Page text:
We’ve often noted the many reasons to connect up with a local farm as a farm share participant, which bear repeating.
Freshly harvested food tastes better; buying food from a local farm offering CSA (Community Supported Agriculture) farm shares puts money in the pocket of a local farm family and helps them budget better for the growing season ahead, while protecting local farmland; shareholders in a CSA develop a relationship with a particular farm and farmers and often with other farm share participants, as well as having a personal connection with a piece of our mother earth that can be visualized and experienced; and participants in a CSA diversify their diets and try new foods.
Moreover, farm fresh food raised organically, particularly by farmers who practice regenerative agriculture, has significantly higher concentrations of vital micronutrients or phytonutrients (sometimes referenced as antioxidants and phytochemicals) while conventionally grown crops have significantly higher concentrations of pesticide residue. (It’s rooted in science and common sense to conclude what’s the healthier choice for humans.)
David Montgomery and Anne Biklé in their most recent book, What Your Food Ate, put it concisely, heal our farmland and reclaim your health. And on their website, Montgomery and Biklé share much of their “source materials” which consisted of approximately 1,000 articles. They elaborated on their work in writing What Your Food Ate in our interview last summer.
On the first day of meteorological winter on the winter’s solstice in Albany in upstate New York, daylight lasted a mere nine hours and three minutes, based on info from the remarkable website, time and date, where a user can search for “sunrise, sunset, and day length” for any city or place. One month later, daylight has increased to nine hours and thirty-three minutes in Albany. Progress towards spring and the growing season ahead.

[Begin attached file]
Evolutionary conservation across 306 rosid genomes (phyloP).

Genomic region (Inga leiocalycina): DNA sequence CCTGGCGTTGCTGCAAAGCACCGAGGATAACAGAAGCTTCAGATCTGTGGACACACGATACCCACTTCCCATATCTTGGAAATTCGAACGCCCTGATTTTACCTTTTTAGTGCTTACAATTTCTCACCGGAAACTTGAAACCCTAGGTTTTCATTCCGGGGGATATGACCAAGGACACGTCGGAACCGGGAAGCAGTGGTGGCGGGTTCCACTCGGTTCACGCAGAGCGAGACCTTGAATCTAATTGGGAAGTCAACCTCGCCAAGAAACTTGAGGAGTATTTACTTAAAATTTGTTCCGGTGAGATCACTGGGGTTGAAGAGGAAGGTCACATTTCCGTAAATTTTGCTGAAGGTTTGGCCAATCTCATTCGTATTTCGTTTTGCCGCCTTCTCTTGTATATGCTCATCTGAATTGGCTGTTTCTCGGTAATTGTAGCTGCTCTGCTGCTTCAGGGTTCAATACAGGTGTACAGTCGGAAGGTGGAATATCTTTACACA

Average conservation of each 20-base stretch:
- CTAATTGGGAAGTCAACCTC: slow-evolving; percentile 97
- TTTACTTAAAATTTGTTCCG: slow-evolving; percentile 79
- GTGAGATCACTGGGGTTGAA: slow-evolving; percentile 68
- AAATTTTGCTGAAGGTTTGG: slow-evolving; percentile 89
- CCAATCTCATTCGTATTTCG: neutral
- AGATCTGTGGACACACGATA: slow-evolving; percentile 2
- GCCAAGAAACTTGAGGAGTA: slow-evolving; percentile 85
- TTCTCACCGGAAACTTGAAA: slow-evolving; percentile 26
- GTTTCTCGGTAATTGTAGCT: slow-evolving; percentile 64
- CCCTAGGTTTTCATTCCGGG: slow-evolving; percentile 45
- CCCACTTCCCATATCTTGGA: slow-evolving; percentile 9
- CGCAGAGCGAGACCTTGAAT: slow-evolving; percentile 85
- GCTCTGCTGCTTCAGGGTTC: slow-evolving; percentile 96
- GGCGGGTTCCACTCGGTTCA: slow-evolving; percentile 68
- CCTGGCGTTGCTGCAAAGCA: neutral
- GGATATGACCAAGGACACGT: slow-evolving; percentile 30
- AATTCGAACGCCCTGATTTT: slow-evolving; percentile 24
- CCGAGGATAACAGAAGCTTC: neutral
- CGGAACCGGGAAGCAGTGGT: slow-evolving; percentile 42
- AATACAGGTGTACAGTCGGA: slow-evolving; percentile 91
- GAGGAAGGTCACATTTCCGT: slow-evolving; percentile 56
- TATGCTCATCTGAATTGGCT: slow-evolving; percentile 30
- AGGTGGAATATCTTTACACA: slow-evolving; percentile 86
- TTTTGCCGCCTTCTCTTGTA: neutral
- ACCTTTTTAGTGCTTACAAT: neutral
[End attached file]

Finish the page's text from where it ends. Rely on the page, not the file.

With that extra half hour of daylight, it also became time for this farm share participant to sign up for a CSA farm share for a lucky thirteenth year with Roxbury Farm, an organic (plus!) farm, just 18 miles south of home.
For 2023, the farm share for 24 weeks costs $721 (given current inflationary pressures a modest 4.8% increase from last year’s cost of $688). Similarly, the cost of three deliveries of 30 lbs of storage vegetables next winter (December 2023 to February 2024), for a total of 90 lbs, increased a little more than 6% to $155 from this winter’s $145. Still very much a bargain at $1.72 per pound, a slight increase from $1.61 per pound for organic storage vegetables.
We encourage users of our website to search our directories of CSA farms (with listings throughout the United States and Canada, as well as in England, Scotland and Wales) and sign up for a farm share for the 2023 growing season.
Folks who are not certain that they will be home to pick up a farm share on a particular week should realize that friends or neighbors would be appreciative of the opportunity to enjoy a week’s share. It also may be of interest to know, over the past years, if I’m unable to pick up my farm share (and a friend or neighbor doesn’t enjoy my missed weekly farm share), the farm share and other leftover shares are donated to a local food pantry or soup kitchen. At a cost of $30 per week, to miss a week’s local bounty on occasion, is money still well-spent by sharing the fresh whole foods with others!
(Frank W. Barrie, 1/20/23)